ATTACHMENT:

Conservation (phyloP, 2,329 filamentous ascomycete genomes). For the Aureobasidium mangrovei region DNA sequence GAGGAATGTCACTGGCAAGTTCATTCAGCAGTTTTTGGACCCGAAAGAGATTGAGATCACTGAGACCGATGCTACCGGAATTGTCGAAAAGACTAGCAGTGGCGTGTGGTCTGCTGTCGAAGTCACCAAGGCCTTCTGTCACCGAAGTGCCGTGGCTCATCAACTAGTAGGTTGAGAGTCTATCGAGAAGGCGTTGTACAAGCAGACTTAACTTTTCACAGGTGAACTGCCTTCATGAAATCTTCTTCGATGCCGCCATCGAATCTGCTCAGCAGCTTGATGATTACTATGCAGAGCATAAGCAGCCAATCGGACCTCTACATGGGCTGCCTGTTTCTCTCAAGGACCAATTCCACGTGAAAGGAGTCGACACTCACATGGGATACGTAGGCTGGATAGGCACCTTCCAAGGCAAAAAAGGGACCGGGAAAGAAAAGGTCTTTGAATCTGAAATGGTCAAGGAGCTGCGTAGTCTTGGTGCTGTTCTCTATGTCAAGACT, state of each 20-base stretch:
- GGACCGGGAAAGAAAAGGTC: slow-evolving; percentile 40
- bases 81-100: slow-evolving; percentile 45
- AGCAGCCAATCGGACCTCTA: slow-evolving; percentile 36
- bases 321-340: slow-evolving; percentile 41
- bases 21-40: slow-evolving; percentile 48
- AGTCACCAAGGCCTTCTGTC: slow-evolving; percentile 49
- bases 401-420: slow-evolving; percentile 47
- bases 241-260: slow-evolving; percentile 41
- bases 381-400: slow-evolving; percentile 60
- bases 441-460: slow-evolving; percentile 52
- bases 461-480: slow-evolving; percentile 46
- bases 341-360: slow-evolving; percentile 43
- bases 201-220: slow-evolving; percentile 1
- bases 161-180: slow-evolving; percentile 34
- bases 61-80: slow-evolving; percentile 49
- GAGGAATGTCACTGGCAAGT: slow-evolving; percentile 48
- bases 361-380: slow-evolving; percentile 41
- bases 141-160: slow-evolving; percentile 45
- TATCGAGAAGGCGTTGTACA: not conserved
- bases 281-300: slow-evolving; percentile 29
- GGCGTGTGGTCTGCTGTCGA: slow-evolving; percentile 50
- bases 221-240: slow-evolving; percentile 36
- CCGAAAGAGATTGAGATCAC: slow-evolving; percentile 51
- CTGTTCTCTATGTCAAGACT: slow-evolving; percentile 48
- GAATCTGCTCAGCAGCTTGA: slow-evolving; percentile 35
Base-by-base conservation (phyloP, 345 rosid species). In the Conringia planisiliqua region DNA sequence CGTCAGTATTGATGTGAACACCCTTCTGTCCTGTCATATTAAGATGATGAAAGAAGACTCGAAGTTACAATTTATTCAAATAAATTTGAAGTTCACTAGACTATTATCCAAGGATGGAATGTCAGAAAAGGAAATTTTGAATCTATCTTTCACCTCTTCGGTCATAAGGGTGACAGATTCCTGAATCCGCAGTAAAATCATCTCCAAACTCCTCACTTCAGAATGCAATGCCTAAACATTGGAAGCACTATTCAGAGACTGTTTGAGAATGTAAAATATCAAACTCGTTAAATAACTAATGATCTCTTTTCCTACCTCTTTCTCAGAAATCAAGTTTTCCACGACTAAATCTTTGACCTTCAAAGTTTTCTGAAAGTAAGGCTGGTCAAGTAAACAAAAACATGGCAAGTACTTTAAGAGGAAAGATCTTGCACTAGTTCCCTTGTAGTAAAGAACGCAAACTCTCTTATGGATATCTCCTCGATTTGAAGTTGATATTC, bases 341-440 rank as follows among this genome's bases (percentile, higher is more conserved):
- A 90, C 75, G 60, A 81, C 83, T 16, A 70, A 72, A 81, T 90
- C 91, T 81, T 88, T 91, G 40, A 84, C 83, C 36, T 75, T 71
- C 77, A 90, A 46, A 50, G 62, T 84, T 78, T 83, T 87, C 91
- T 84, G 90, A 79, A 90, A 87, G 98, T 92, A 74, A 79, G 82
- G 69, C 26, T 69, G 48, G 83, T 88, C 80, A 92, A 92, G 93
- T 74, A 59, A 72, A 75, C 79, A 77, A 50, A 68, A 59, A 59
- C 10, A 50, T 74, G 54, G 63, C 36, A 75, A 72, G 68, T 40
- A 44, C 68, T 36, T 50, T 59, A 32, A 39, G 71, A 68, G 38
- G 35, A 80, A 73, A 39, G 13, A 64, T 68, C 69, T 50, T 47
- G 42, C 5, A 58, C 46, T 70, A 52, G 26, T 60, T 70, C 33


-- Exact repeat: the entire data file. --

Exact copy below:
Conservation (phyloP, 2,329 filamentous ascomycete genomes). For the Aureobasidium mangrovei region DNA sequence GAGGAATGTCACTGGCAAGTTCATTCAGCAGTTTTTGGACCCGAAAGAGATTGAGATCACTGAGACCGATGCTACCGGAATTGTCGAAAAGACTAGCAGTGGCGTGTGGTCTGCTGTCGAAGTCACCAAGGCCTTCTGTCACCGAAGTGCCGTGGCTCATCAACTAGTAGGTTGAGAGTCTATCGAGAAGGCGTTGTACAAGCAGACTTAACTTTTCACAGGTGAACTGCCTTCATGAAATCTTCTTCGATGCCGCCATCGAATCTGCTCAGCAGCTTGATGATTACTATGCAGAGCATAAGCAGCCAATCGGACCTCTACATGGGCTGCCTGTTTCTCTCAAGGACCAATTCCACGTGAAAGGAGTCGACACTCACATGGGATACGTAGGCTGGATAGGCACCTTCCAAGGCAAAAAAGGGACCGGGAAAGAAAAGGTCTTTGAATCTGAAATGGTCAAGGAGCTGCGTAGTCTTGGTGCTGTTCTCTATGTCAAGACT, state of each 20-base stretch:
- GGACCGGGAAAGAAAAGGTC: slow-evolving; percentile 40
- bases 81-100: slow-evolving; percentile 45
- AGCAGCCAATCGGACCTCTA: slow-evolving; percentile 36
- bases 321-340: slow-evolving; percentile 41
- bases 21-40: slow-evolving; percentile 48
- AGTCACCAAGGCCTTCTGTC: slow-evolving; percentile 49
- bases 401-420: slow-evolving; percentile 47
- bases 241-260: slow-evolving; percentile 41
- bases 381-400: slow-evolving; percentile 60
- bases 441-460: slow-evolving; percentile 52
- bases 461-480: slow-evolving; percentile 46
- bases 341-360: slow-evolving; percentile 43
- bases 201-220: slow-evolving; percentile 1
- bases 161-180: slow-evolving; percentile 34
- bases 61-80: slow-evolving; percentile 49
- GAGGAATGTCACTGGCAAGT: slow-evolving; percentile 48
- bases 361-380: slow-evolving; percentile 41
- bases 141-160: slow-evolving; percentile 45
- TATCGAGAAGGCGTTGTACA: not conserved
- bases 281-300: slow-evolving; percentile 29
- GGCGTGTGGTCTGCTGTCGA: slow-evolving; percentile 50
- bases 221-240: slow-evolving; percentile 36
- CCGAAAGAGATTGAGATCAC: slow-evolving; percentile 51
- CTGTTCTCTATGTCAAGACT: slow-evolving; percentile 48
- GAATCTGCTCAGCAGCTTGA: slow-evolving; percentile 35
Base-by-base conservation (phyloP, 345 rosid species). In the Conringia planisiliqua region DNA sequence CGTCAGTATTGATGTGAACACCCTTCTGTCCTGTCATATTAAGATGATGAAAGAAGACTCGAAGTTACAATTTATTCAAATAAATTTGAAGTTCACTAGACTATTATCCAAGGATGGAATGTCAGAAAAGGAAATTTTGAATCTATCTTTCACCTCTTCGGTCATAAGGGTGACAGATTCCTGAATCCGCAGTAAAATCATCTCCAAACTCCTCACTTCAGAATGCAATGCCTAAACATTGGAAGCACTATTCAGAGACTGTTTGAGAATGTAAAATATCAAACTCGTTAAATAACTAATGATCTCTTTTCCTACCTCTTTCTCAGAAATCAAGTTTTCCACGACTAAATCTTTGACCTTCAAAGTTTTCTGAAAGTAAGGCTGGTCAAGTAAACAAAAACATGGCAAGTACTTTAAGAGGAAAGATCTTGCACTAGTTCCCTTGTAGTAAAGAACGCAAACTCTCTTATGGATATCTCCTCGATTTGAAGTTGATATTC, bases 341-440 rank as follows among this genome's bases (percentile, higher is more conserved):
- A 90, C 75, G 60, A 81, C 83, T 16, A 70, A 72, A 81, T 90
- C 91, T 81, T 88, T 91, G 40, A 84, C 83, C 36, T 75, T 71
- C 77, A 90, A 46, A 50, G 62, T 84, T 78, T 83, T 87, C 91
- T 84, G 90, A 79, A 90, A 87, G 98, T 92, A 74, A 79, G 82
- G 69, C 26, T 69, G 48, G 83, T 88, C 80, A 92, A 92, G 93
- T 74, A 59, A 72, A 75, C 79, A 77, A 50, A 68, A 59, A 59
- C 10, A 50, T 74, G 54, G 63, C 36, A 75, A 72, G 68, T 40
- A 44, C 68, T 36, T 50, T 59, A 32, A 39, G 71, A 68, G 38
- G 35, A 80, A 73, A 39, G 13, A 64, T 68, C 69, T 50, T 47
- G 42, C 5, A 58, C 46, T 70, A 52, G 26, T 60, T 70, C 33